A&E is not the NHS’s only problem area

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Kenny Farquharson ­(Perspective, 20 March) is correct to suggest that the First Minister should be challenged on the oversight of the NHS by her party over the last eight years, but not just on the lack of choice allowed patients.

He alludes to the “slow-­motion car crash” in the NHS in Grampian and accident & emergency department problems across the country. He might also like to consider the postcode lottery in radiotherapy services in Scotland, where we do not have national levels of standard radiotherapy techniques. I know all five radiotherapy centres have the technology, but it is not being used fully for all appropriate patients in all centres.

I am currently revisiting Australia, where I directed a radiation oncology department for 11 years before ­returning to Glasgow. I have confirmed that the now standard intensity modulated radiotherapy is being ­delivered in even the smallest centres in small regional and rural towns where radiotherapy centres exist – and some such centres have done so for nearly a decade.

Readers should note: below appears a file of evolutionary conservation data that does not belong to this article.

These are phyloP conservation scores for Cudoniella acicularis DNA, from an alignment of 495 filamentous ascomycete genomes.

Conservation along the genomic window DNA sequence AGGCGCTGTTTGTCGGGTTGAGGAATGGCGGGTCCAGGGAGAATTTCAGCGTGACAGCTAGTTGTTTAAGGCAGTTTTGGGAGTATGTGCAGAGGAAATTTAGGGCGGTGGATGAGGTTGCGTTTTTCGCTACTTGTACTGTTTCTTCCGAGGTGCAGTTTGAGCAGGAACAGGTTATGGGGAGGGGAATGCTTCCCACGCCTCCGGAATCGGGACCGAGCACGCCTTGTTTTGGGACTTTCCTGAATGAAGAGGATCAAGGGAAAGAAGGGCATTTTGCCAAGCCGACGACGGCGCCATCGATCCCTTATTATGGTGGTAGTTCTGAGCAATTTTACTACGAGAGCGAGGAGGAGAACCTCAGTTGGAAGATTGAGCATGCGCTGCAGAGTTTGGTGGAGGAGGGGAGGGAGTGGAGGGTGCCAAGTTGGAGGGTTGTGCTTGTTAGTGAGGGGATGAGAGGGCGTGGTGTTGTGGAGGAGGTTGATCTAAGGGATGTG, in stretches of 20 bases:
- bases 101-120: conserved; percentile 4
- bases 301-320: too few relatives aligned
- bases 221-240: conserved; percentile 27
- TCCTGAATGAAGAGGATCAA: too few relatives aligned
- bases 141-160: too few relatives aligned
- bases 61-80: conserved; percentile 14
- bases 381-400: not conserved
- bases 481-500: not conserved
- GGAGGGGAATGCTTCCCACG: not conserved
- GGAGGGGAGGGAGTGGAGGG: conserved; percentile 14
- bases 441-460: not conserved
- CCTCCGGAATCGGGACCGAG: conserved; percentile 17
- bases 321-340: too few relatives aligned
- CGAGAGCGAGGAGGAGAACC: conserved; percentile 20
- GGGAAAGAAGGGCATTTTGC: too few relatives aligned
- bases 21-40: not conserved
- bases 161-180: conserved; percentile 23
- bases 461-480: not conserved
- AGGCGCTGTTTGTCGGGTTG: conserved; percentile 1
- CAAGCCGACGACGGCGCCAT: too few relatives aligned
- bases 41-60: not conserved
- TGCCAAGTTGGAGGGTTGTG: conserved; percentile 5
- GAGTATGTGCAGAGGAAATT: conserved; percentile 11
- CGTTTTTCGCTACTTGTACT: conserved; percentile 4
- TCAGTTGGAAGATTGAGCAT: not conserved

Other 21st century techniques are being rolled out, and not just in the largest metropolitan centres. And remember, radiotherapy cures more patients than chemotherapy and is second only to surgery in that role.

There are, I know, many reasons why Scottish centres struggle to deliver all levels of modern radiotherapy and I sympathise.

Were this related to chemotherapy access, it would be considered a national scandal and would dominate press coverage and the mailbags of MSPs.

The SNP government must bear responsibility as it has had sole charge of the service over two parliaments.

It is unlikely this problem applies only to radiotherapy. It is time questions were asked and strategies demanded now the referendum is decided and the government can concentrate on its day job of governing, and so guiding the NHS into the rest of this century.

(Dr) Alan Rodger

Clairmont Gardens

Glasgow